• Original lender calls the loan due. Some sellers offer financing despite a “due-on-sale” clause in their original mortgage. In this case, if the bank finds out about the sale, it may choose to require full payment in just thirty days. Someone will have to come up with a significant amount of money in a very short time. If not, the house may be taken via foreclosure. Even if the bank chooses not to require payment, they may demand an increased interest rate or additional principle. The seller may want to pass those expenses on to you.
  • Undisclosed liens. If the property has liens that you are unaware of, you may end up being liable.
  • Ownership issues. The buyer’s name is generally put on the title when a seller-financed deal goes through. However, this is not always the case. If your name is not on the title of the property, you may have trouble proving your ownership.
  • Balloon payments. Some sellers require a massive balloon payment after just a few years. In such a case, you would need to find another way to finance the property or risk losing it.
  • Documentation trouble. If your seller-financed mortgage is not going through a loan servicer, you may have to rely on the seller to provide you with the necessary documents for proving homeownership. If he doesn’t take this task seriously, you may have trouble when filing taxes and completing other legal tasks.

If you’re worried about any of these issues, talk to a real estate attorney for a professional opinion on your situation.

Where to Find Seller Financing

Only a small percentage of homeowners are willing or able to offer seller financing. Here’s what to keep an eye out for:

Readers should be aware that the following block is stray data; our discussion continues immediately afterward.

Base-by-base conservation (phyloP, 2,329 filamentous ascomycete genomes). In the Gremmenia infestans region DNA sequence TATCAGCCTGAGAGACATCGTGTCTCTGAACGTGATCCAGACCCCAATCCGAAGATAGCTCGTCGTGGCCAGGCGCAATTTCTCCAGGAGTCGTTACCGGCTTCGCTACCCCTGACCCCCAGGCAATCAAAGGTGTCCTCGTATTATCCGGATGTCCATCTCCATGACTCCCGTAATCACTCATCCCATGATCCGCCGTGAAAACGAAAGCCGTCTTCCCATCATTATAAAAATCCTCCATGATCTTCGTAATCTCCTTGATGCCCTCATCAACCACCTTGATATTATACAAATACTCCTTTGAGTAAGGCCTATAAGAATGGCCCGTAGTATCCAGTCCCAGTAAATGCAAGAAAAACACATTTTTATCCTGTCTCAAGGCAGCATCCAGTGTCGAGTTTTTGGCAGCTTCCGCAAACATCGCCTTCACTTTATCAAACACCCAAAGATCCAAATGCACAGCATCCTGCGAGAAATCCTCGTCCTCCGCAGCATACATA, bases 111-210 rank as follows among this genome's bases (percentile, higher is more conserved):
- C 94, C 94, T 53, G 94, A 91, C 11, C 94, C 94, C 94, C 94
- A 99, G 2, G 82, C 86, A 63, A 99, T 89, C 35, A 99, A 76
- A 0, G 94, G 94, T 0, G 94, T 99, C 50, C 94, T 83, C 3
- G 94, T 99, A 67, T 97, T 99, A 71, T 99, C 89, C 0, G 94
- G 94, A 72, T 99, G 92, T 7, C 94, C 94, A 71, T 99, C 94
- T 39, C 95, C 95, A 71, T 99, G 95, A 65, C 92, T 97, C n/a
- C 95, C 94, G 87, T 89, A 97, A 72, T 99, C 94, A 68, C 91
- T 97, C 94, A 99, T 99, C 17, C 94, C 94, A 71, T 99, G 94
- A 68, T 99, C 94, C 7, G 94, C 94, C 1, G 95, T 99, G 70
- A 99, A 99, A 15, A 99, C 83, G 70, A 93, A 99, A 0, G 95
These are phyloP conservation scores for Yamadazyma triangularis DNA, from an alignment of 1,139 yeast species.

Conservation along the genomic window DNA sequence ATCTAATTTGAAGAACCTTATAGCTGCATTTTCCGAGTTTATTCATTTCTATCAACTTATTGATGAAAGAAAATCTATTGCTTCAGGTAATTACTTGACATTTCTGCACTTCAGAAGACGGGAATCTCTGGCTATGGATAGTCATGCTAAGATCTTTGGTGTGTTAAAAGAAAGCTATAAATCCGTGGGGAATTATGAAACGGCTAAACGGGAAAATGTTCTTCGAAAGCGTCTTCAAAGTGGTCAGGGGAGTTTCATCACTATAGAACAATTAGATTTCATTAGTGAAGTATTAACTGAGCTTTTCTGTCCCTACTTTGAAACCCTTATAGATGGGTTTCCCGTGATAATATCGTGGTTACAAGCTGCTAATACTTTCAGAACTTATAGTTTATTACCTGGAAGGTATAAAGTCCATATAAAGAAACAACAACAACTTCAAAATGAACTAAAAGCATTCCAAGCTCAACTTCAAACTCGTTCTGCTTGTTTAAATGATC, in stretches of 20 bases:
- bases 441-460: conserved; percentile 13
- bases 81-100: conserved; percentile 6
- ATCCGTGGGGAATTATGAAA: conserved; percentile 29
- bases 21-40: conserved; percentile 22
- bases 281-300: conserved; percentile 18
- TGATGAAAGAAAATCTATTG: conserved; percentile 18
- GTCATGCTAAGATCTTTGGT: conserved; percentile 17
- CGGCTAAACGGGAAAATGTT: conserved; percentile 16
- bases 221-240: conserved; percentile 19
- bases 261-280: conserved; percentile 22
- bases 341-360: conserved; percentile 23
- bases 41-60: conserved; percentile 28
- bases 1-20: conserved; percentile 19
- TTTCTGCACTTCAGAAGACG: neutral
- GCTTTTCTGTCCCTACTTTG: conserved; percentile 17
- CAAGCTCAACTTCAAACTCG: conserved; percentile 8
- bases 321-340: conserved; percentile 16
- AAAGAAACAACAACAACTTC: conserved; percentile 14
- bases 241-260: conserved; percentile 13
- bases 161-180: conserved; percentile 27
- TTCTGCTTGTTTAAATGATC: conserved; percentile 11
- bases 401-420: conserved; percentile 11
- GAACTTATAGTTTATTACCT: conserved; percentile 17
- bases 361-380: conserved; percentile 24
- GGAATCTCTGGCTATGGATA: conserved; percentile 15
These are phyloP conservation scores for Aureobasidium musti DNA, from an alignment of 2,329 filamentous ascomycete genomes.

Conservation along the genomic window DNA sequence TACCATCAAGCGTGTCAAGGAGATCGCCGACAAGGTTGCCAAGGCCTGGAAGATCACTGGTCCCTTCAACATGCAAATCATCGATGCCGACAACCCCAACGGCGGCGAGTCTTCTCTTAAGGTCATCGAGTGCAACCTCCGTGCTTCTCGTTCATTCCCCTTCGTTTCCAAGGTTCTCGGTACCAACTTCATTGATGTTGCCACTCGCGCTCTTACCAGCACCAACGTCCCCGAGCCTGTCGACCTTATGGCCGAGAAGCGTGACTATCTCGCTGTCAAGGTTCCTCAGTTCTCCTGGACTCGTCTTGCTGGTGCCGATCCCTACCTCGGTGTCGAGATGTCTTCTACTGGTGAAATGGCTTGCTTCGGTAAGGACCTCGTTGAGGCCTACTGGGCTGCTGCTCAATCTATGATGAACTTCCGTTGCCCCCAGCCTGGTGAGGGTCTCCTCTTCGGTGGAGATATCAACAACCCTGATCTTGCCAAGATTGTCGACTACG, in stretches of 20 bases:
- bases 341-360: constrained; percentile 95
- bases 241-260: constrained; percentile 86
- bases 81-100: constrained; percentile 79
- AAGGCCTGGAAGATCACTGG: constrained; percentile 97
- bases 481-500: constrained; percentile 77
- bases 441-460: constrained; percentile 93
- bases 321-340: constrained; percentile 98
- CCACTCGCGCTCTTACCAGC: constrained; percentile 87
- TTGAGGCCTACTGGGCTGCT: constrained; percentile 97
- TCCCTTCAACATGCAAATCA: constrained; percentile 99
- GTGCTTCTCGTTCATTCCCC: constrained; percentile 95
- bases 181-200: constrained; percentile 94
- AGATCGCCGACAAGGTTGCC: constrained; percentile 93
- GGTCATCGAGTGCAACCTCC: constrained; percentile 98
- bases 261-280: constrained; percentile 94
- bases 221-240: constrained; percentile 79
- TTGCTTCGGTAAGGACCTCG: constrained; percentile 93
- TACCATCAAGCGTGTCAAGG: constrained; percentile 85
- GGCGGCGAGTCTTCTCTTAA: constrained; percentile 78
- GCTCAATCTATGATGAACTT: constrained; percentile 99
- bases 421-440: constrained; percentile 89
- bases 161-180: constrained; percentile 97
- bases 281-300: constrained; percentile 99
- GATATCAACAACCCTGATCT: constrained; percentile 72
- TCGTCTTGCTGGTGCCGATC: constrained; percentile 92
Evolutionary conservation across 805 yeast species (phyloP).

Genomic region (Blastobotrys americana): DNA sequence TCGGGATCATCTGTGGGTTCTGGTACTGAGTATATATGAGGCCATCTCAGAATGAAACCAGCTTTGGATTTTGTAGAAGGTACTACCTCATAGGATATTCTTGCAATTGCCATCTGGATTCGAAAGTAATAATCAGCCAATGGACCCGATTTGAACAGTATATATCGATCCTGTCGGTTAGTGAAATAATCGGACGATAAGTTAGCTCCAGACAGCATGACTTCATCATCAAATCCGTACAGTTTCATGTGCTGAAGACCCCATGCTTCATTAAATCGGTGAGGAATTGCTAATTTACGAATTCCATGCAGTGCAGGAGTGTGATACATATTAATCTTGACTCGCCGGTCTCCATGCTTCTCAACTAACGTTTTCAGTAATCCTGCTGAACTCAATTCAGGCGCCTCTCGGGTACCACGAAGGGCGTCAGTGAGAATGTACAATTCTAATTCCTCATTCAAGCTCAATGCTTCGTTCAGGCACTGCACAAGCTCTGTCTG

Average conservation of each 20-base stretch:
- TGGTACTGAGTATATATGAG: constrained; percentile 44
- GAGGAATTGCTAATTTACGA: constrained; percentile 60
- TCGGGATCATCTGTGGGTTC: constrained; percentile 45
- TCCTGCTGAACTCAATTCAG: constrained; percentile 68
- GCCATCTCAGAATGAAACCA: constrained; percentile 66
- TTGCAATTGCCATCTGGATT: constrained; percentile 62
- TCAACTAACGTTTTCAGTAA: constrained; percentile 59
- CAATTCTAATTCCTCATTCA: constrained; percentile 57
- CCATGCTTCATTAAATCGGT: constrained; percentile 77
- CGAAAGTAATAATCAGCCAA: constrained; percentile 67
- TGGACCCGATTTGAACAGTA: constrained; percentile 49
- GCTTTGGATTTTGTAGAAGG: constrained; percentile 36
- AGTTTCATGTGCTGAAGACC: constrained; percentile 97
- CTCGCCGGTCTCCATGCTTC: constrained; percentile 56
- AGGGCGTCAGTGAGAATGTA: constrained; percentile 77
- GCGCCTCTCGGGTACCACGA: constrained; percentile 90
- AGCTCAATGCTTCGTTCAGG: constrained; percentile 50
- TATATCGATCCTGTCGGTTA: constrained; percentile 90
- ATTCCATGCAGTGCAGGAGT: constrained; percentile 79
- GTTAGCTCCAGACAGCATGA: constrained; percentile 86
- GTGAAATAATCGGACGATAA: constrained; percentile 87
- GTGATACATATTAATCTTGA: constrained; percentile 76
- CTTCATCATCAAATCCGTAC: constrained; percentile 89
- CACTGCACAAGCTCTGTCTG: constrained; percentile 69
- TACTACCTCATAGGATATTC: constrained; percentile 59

• Established Neighborhoods –Since the late 70’s, most mortgages have “due-on-sale” clauses that make it difficult for homeowners to offer seller financing. You may have a better chance of finding seller financing if you seek out homes in established neighborhoods where many residents have owned property for twenty or thirty years.
  • People with VA or FHA Loans – Mortgages offered by the Federal Housing Administration or Veterans Affairs must be assumable. Seek out sellers with these loans and you’ll be more likely to find financing.
  • Desperate Sellers – Struggling homeowners are more likely to enter into seller financing arrangements. You can help a homeowner get out of a difficult financial situation and he can help you purchase home. It’s a win-win.
  • For-Sale-By-Owner Signs – These signs show that sellers are willing to color outside of the lines. A for-sale-by-owner sign doesn’t mean that seller financing is available, but it does indicate that the homeowner may be more willing to negotiate.

Where can you find these seller financed deals?

Finding seller financed properties can be difficult. A real estate agent may be able to help you find homes with seller financing. However, many of these properties are being offered for-sale-by-owner and will not show up in MLS listings. Your best bet is to search in your desired neighborhood and through websites such as craigslist.com. In a buyer’s market, desperate sellers may be more willing to offer seller financing. Even if a home’s listing doesn’t mention financing options, it can’t hurt to ask the owner.